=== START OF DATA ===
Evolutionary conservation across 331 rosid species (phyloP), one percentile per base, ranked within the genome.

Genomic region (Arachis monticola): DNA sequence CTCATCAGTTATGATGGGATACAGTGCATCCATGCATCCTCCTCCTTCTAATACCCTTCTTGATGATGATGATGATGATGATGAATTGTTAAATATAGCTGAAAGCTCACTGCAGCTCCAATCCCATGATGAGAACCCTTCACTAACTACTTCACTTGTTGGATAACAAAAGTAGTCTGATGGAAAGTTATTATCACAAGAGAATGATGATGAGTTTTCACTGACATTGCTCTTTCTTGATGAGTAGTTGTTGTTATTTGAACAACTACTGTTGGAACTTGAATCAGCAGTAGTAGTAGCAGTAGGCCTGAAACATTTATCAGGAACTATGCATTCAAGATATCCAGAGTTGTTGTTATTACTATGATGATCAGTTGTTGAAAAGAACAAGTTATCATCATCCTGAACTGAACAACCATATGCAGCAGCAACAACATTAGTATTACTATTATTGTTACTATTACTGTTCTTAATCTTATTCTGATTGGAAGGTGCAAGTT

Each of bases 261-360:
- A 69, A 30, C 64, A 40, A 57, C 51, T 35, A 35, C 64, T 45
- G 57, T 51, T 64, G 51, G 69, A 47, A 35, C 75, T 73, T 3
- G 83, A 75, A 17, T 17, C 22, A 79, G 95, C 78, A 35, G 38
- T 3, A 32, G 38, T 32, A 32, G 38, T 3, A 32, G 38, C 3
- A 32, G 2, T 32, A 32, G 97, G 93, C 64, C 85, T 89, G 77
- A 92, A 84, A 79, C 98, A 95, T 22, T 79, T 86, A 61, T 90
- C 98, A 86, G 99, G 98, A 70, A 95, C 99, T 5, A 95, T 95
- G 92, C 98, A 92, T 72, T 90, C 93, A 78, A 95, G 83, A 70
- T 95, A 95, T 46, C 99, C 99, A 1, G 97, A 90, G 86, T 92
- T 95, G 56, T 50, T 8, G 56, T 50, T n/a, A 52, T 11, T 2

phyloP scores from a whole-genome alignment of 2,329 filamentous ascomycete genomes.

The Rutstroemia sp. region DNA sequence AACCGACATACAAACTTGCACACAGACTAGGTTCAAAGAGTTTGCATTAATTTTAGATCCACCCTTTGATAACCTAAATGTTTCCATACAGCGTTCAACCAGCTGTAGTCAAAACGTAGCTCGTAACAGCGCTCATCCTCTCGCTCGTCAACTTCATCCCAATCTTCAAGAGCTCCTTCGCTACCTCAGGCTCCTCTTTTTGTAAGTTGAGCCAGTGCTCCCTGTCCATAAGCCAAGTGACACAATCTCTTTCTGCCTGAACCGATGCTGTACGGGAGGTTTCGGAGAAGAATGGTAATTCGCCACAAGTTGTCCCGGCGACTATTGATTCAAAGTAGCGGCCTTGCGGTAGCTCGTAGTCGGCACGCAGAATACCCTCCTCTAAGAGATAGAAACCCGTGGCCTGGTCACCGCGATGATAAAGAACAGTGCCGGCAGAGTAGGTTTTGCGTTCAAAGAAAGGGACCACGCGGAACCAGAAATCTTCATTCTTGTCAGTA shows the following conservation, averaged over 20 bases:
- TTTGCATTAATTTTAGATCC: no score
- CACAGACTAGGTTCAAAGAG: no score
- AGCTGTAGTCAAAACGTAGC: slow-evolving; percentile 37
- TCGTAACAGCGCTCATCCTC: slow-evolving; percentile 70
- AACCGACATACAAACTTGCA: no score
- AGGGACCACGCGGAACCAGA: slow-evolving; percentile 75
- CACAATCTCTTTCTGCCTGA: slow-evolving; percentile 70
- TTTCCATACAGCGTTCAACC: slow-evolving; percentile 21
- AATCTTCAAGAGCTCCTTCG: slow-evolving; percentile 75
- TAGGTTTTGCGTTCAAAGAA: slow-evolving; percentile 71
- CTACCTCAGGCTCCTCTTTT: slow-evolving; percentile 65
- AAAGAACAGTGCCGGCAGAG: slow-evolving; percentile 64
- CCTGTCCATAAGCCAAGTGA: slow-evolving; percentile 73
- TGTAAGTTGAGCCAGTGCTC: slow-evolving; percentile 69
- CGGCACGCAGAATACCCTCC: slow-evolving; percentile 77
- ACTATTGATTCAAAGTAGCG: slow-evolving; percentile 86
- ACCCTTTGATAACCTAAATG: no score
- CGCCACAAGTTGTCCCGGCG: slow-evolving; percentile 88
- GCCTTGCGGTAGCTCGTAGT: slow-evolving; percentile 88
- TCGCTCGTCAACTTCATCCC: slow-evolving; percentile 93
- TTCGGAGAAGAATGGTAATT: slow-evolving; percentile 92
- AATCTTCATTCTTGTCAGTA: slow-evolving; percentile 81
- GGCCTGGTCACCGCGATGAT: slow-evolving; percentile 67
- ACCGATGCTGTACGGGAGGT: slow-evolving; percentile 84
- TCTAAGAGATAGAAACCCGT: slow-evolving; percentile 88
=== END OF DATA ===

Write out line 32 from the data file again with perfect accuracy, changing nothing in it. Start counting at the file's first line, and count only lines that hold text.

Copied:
- ACCCTTTGATAACCTAAATG: no score